Mendhi has used childhood favourites like Bournvita and Cerelac to recreate several treats. His Bournvita Milk pie has an oats and cornflakes cookie crust, a baked malted milk layer with Bournvita crumbles. “Master Raju” is a “cross between a blondie and a cookie”, combining Cerelac, condensed milk and milk powder in a gooey, crunchy texture. Memories of puris and atte ka halwa led to cardamom brioche doughnuts. “My mother used to make paratha rolls with crispy okra stuffed in it; we reinvented it with our sourdough parathas with smoked jackfruit in black sesame, served with sweet pickled chillies and a ginger chilli salsa,” he notes.
Bengaluru-based Bhawna Rao and Shweta Gupta started The Picnic Company in November 2020. “I was in the travel business and Shweta was in the restaurant industry and we found ourselves at a loose end in the pandemic. We both wanted to channelise our creativity and capitalise on the desire to be outdoors and nostalgia for family picnics,” explains Rao. “ What was amazing is the overwhelming and emotional response to the picnics that we arranged that took people back to their childhoods and the past,” says Gupta.
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They have done themed picnics for Valentine’s Day, pet parents, wedding proposals, even senior citizen groups. There are multiple packages and a choice of three menus, a DIY Picnic Basket, board games, even books and music. Each package has a five-course meal, with mocktails, starters and desserts. “ We are very particular not to overdo the décor as the hero in picnics is the outdoors, but we make sure we provide all the creature comforts, from ice cubes to reusable crockery and cutlery,” says Rao. Most of the venues are farms they have tied up with.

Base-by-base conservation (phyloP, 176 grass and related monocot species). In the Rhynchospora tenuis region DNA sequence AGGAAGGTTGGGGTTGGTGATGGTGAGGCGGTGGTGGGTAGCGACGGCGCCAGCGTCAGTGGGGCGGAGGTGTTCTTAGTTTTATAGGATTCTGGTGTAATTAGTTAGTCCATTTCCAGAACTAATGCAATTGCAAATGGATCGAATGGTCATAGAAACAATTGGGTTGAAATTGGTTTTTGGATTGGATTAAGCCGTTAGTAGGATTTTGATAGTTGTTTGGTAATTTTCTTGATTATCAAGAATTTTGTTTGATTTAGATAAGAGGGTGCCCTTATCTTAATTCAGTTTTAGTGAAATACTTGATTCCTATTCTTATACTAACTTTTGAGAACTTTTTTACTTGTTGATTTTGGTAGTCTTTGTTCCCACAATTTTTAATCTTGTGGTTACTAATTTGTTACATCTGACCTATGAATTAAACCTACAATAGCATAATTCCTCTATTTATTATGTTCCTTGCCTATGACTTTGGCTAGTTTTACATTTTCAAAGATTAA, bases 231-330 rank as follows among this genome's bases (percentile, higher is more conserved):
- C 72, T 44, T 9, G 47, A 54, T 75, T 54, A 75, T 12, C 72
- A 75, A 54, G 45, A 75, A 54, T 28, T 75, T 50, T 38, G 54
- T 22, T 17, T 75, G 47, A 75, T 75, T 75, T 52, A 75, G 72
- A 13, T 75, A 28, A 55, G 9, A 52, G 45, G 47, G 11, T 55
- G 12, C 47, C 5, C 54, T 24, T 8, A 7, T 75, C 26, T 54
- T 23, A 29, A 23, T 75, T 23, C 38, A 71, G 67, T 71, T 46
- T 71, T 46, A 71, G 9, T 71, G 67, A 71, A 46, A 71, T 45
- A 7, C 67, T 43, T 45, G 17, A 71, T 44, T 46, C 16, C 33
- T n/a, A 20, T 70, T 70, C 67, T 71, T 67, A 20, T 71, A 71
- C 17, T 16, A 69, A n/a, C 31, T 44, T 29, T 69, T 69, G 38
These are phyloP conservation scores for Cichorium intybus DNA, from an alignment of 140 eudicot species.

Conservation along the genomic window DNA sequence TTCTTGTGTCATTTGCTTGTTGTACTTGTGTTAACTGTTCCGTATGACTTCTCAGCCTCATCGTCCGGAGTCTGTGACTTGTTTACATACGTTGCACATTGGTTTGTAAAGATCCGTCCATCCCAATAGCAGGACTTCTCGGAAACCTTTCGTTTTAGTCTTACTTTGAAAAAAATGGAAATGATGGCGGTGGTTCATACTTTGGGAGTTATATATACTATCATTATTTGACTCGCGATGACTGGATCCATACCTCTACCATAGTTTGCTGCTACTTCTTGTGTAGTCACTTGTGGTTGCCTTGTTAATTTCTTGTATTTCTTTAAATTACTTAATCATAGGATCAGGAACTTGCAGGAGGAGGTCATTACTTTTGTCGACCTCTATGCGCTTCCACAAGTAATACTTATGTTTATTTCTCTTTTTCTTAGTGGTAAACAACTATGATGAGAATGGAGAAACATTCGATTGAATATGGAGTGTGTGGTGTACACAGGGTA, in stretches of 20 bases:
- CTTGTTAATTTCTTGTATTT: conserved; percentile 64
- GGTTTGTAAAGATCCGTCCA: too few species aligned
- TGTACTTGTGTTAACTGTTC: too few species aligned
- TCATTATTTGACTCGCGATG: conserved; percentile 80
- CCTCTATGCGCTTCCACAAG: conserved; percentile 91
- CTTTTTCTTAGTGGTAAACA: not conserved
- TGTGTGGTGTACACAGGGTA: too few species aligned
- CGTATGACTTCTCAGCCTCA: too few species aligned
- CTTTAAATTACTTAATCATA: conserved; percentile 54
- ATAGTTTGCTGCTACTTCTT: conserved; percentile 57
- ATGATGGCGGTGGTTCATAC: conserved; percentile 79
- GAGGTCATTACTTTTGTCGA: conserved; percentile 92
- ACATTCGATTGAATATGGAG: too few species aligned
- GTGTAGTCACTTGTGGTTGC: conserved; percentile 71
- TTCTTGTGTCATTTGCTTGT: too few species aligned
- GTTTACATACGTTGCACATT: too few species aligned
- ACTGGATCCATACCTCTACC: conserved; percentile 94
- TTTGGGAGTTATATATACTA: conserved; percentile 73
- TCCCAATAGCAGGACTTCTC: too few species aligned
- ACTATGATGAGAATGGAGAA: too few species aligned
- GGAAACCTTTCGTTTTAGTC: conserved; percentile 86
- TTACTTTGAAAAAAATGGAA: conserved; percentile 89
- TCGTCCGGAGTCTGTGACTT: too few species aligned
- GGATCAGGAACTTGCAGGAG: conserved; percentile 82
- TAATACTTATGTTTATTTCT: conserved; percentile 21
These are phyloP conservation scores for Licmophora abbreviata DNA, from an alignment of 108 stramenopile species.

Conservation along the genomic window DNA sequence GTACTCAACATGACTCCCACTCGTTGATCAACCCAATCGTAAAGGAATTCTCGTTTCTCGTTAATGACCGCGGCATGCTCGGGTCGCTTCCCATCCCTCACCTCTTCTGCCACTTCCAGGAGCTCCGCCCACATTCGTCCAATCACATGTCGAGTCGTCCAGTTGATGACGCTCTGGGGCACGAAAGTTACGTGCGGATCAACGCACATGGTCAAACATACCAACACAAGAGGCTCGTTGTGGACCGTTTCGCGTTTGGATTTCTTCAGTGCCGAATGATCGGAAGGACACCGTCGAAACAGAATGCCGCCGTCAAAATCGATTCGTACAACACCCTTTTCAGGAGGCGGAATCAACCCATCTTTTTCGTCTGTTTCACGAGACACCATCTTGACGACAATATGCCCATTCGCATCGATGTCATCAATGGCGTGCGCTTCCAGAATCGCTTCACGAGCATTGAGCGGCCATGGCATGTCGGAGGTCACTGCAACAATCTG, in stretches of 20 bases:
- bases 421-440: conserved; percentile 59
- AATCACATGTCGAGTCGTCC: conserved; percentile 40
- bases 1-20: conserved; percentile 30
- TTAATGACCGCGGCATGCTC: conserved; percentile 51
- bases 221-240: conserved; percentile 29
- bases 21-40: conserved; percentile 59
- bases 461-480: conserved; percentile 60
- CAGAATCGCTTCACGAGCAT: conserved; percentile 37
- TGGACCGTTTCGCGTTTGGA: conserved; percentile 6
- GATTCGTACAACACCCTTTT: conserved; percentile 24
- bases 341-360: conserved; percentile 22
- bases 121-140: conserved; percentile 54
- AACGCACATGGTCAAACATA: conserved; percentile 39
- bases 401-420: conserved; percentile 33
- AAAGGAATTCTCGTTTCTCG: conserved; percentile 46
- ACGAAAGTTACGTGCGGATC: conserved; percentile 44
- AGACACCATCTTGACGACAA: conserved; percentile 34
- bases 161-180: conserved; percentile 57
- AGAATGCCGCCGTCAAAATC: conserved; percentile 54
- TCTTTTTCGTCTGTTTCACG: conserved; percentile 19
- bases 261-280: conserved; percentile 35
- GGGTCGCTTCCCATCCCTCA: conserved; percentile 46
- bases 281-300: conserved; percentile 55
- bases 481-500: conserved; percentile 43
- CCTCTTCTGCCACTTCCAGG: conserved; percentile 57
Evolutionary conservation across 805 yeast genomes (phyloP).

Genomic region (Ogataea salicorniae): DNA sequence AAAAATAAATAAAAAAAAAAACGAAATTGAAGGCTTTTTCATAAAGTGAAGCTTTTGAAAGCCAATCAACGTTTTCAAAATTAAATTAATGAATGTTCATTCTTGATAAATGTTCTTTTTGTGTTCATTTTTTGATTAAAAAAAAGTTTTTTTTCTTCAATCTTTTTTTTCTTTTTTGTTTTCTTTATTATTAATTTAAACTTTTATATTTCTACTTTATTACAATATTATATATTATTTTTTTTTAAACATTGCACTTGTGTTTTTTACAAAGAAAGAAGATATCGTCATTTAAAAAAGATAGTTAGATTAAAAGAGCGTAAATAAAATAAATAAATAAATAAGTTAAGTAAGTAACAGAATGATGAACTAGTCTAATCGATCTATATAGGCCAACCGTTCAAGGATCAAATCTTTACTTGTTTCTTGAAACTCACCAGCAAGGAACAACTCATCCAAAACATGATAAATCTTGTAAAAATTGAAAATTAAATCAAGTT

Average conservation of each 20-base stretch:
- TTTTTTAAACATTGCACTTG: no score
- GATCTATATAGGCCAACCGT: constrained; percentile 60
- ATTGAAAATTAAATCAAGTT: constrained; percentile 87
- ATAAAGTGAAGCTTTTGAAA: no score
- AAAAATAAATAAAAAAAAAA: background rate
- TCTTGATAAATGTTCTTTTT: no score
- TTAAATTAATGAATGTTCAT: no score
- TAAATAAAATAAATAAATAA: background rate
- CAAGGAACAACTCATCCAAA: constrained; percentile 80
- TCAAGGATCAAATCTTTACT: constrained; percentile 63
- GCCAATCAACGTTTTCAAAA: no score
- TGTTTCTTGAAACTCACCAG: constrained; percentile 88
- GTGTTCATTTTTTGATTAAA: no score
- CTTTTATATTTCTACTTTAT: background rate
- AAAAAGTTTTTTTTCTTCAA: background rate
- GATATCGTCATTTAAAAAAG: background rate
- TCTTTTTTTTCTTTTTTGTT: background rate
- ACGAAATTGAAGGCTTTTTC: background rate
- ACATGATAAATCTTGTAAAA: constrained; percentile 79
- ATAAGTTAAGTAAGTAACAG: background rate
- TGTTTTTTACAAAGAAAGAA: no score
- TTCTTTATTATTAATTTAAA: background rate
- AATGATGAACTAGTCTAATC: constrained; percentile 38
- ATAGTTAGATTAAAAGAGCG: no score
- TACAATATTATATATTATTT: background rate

Anubhuti Krishna, a Delhi-based food journalist, says,” We Delhiites are lucky to have monument gardens and large open spaces like Lodhi Gardens and Nehru Park. Sunder Nursery is the latest.... Of course, the well-heeled Delhiites have made it a stylish, European-like experience, carrying cheese and canapés, or hampers from patisseries, but the common man also gets to enjoy it with his puri aloo or simple sandwiches and fruits.”
Chef Bani Nanda of Miam Patisserie, Delhi, says: “India Gate and Lodhi Gardens are very famous spots for families to chill on weekends. People would carry lunch from home with board games or a pack of cards. This was before ultra-urbanisation. Now we are revisiting this trend. In the pandemic, parks and gardens were just the right places to have more people socially distanced. We needed a solution for people to have a hassle-free picnic where they are carefree about what to bring.” Nanda started curating picnic hampers and baskets in December 2020, with an assortment of finger food and goodies, from buttery crumpets, French hearts, raspberry galettes, puff pies and croissants to crackers, cakes, with eco- friendly plates and cutlery, and even a barcode that could be scanned for a playlist.
“Picnics are a state of mind. It could just be a small Mumbai balcony or a large park sitting on mats, where you could enjoy finger food with your friends. It’s about carefree times and childlike wonder, eating with your hands and being casual but still having a great time,” says Mendhi.
Kalpana Sunder is a Chennai-based journalist.